We return this week to the life of Abraham, to learn more about his faith and the promises God made to him, and how these promises were passed down to his family.
Sunday – Genesis 22
God kept his promise to Abraham, and at the age of 90 Sarah did eventually give birth to a boy, Isaac (Genesis 21:1-7). In this chapter, Abraham faces a tremendous test of his faith. God asks Abraham to offer his long-awaited son as a burnt offering. This demonstration of Abraham’s faith is held up as an example to us (James 2:20-24) of our need to show our own faith by the things we do. In the book of Hebrews we are told that Abraham had faith in the resurrection of the dead (Hebrews 11:17-19). He believed that even if his only son was to die, then God would raise him from the dead to live again. This hope of resurrection is at the centre of the gospel for us too (see for example Acts 23:6, 24:15; 1 Corinthians 15).
God intervened and stopped Abraham from killing Isaac, and rewarded him for his faith by repeating the promises he had made, and extending them. We should note particularly the promise ‘in your seed all the nations of the earth shall be blessed’, as we are told in Galatians 3:8, 16 that Jesus is the ‘seed’ and that the Gentiles will be blessed through him. Abraham’s willingness to sacrifice his son pointed forward to when God would offer his own son, Jesus, who died and then rose again from the dead so that we can have the blessing promised.
Monday – Genesis 26
Isaac is now grown, with two sons of his own, the twins Esau and Jacob. God appears to Isaac in this chapter, and the promises made before to Abraham are now passed on to his Isaac (verses 2-5). Like his father, Isaac never settled in a city, but lived in tents, moving from place to place (e.g. verse 17). The New Testament explains that they all lived as ‘strangers and pilgrims’ because they believed that God’s promise of the land was not for then but for a future time to come (Hebrews 11:9-10, 13-16).
Tuesday – Genesis 27
The book of Hebrews records that ‘by faith Isaac blessed Jacob and Esau concerning things to come’ (Hebrews 11:20). Initially Jacob wanted to bless the older of the twins, Esau, whom the New Testament describes as ‘a fornicator and profane person’ (Hebrews 12:16). However, Jacob’s mother Rebekah, possibly remembering the prophecy she had been given when the sons were born (Genesis 25:22-26), disguised Jacob, so that he received the blessing.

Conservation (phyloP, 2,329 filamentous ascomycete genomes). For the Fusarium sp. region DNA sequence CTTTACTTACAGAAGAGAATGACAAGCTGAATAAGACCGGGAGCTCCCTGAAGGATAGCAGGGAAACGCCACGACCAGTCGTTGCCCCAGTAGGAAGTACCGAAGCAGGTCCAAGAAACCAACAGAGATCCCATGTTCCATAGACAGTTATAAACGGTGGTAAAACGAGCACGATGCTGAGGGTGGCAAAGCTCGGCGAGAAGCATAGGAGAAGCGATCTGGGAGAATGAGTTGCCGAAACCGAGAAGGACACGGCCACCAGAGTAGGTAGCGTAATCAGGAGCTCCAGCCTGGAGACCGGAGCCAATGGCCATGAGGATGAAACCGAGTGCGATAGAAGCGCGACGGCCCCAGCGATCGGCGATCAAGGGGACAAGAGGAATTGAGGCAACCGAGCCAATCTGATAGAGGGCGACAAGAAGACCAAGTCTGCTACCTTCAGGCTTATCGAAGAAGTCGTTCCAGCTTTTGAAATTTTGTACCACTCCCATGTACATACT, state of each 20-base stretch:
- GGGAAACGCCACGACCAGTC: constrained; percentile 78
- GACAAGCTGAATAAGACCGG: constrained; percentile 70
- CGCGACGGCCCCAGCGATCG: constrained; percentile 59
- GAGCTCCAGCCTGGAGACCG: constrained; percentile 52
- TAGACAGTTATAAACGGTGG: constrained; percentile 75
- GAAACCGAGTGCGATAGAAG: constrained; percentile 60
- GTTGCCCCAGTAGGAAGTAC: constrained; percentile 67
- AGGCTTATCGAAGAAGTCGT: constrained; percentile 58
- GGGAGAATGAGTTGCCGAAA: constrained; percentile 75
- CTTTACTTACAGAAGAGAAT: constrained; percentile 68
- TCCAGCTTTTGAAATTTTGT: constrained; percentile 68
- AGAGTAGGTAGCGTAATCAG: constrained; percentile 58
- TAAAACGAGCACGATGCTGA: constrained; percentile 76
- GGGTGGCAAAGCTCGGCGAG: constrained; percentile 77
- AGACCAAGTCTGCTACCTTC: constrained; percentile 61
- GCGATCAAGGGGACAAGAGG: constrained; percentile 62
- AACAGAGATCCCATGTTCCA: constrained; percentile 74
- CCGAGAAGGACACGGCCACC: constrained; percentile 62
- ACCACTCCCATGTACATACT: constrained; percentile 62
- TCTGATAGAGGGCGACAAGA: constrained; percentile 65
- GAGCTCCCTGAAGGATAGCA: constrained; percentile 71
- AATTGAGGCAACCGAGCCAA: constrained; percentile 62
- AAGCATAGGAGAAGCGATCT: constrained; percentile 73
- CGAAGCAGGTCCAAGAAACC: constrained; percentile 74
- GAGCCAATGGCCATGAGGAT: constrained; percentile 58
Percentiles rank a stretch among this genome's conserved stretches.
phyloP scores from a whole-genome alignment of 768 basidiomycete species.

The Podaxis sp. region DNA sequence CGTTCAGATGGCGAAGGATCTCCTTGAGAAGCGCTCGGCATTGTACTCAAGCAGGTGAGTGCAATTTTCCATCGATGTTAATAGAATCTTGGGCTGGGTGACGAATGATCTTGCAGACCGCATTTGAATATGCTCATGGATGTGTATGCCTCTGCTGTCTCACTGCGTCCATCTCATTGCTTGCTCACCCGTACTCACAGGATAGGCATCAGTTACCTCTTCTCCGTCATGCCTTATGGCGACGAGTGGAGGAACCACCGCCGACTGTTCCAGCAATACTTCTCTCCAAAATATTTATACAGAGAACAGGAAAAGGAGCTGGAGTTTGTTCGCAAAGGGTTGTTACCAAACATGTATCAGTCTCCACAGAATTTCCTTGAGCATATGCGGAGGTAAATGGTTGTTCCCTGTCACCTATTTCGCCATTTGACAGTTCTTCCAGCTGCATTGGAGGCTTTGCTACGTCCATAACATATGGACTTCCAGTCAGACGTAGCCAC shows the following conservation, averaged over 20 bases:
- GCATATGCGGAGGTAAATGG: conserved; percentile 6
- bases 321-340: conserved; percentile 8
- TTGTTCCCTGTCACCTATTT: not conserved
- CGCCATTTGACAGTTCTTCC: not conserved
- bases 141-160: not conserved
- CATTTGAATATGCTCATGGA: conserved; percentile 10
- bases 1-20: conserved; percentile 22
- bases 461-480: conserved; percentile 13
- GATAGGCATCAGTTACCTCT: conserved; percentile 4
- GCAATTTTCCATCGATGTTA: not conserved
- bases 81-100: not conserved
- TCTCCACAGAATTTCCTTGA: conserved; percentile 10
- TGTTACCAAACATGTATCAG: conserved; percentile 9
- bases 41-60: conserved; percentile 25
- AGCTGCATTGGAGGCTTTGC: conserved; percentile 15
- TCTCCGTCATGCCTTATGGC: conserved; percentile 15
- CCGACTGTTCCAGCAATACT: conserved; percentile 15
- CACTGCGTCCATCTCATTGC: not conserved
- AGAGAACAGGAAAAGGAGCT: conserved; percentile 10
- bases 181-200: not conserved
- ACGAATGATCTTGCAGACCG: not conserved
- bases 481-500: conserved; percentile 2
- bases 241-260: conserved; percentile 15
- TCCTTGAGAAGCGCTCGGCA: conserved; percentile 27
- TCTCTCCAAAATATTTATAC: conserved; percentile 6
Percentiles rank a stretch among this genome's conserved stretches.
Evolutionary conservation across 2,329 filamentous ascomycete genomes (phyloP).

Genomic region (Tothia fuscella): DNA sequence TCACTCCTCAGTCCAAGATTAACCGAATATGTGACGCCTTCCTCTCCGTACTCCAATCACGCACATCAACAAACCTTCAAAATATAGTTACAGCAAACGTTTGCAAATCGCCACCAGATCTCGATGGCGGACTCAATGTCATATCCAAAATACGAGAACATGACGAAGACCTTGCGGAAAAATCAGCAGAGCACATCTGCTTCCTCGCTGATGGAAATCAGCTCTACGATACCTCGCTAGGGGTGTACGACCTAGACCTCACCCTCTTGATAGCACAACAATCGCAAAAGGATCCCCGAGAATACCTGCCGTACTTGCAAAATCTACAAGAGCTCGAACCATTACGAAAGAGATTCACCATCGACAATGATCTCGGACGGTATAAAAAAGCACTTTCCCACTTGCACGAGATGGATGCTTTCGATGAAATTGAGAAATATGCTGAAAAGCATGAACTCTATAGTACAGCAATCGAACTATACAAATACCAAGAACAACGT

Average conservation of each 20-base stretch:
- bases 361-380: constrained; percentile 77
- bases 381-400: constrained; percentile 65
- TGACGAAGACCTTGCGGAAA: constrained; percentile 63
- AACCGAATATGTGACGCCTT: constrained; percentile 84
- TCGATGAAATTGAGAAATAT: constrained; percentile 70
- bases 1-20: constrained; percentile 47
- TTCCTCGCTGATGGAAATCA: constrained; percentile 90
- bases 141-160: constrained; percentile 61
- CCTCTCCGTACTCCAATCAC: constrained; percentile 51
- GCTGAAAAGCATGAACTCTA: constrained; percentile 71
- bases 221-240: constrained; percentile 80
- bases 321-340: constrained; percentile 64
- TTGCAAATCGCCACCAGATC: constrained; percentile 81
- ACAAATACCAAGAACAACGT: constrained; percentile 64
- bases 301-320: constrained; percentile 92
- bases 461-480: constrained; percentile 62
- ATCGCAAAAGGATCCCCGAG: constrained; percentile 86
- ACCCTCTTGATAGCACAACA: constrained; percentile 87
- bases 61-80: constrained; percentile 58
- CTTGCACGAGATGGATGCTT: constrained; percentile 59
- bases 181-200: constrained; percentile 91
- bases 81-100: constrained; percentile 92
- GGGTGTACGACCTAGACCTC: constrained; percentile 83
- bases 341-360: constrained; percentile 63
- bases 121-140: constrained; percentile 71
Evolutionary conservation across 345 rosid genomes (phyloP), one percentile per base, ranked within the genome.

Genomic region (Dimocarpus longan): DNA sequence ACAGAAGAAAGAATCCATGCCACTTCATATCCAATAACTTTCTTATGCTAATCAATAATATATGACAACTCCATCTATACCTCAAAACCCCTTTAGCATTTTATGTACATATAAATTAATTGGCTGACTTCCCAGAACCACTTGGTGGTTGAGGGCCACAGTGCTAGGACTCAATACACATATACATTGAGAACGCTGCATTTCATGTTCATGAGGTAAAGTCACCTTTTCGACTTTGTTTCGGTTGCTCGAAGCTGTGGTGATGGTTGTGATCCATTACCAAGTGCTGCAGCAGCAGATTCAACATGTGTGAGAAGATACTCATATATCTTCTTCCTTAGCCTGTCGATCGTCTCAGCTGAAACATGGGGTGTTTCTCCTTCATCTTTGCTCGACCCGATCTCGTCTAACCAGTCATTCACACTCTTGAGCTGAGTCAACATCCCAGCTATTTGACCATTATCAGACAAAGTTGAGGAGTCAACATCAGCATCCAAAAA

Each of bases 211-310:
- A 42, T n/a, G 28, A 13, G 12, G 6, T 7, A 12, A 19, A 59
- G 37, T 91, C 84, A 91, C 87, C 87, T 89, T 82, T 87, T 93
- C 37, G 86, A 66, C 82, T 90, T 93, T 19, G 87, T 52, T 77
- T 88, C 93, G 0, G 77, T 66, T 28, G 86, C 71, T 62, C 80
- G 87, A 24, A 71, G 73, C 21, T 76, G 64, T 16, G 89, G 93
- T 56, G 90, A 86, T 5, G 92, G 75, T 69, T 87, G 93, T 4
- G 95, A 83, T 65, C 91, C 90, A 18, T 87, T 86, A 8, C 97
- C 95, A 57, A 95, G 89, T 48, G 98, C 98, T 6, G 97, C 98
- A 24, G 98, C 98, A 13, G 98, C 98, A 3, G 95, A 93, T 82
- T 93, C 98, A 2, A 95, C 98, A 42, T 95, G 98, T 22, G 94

Wednesday – Genesis 28
As Jacob leaves home to seek a wife, Isaac passes the promise God made before to Abraham on to him. As he sleeps at Bethel, God himself repeats the promises, that Jacob’s seed will multiply and inherit the land, and that through his seed (Jesus, Galatians 3:16) all the families of the earth will be blessed. There is an echo of Jacob’s dream in John 1:51, where Jesus puts himself in the position of the ladder, as through him a way was to be opened between God and man.
Thursday – Genesis 29
Jacob has promised not to marry a Canaanite (chapter 28:1, compare with 2 Corinthians 6:14). He travels to Syria, where he falls in love with Rachel, who is his cousin. Laban deceives him, and Jacob ends up first marrying Leah, the elder daughter, and then Rachel. Leah’s first four sons are named here, and we see the start of the fulfilment of God’s promise to Abraham, Isaac and Jacob, that their seed would become a great nation.
Friday – Genesis 30
With both Rachel and Leah giving their maids to Jacob as additional wives, Jacob’s family soon increases. The eleven sons here named give their names to the tribes of Israel (the last son, Benjamin, is born to Rachel in chapter 35:16:18). Jacob serves Laban, looking after his flocks, for a total of twenty years; fourteen years for the wives and then six years in which he was paid with livestock. We learn that Laban was deceitful and kept changing his wages ten times (chapter 31:7,41), but God looked after him throughout.
Saturday – Genesis 31
Eventually God tells Jacob that he should return to the land of Canaan, the land promised to his fathers. The words ‘I will be with you’ in verse 3 are an echo of what God promised him at Bethel (chapter 28:15); God is now going to keep his word and bring Jacob safely back again, just as he promised. We might compare this with the promises God made later through the prophet Jeremiah (for example Jeremiah 30:3, 31:10-11), where God says he will again cause the people of Israel (another name of Jacob) to return to the land of their fathers, promises which have been fulfilled in our day.
You have now completed Stage 3 of the Bible Reading Challenge. We hope you are enjoying reading God’s Word, and are settling into a pattern of regular reading. Don’t forget you are always welcome to email us with your thoughts, questions and comments. Let us know how you are getting on, and what we can do to help you with your reading.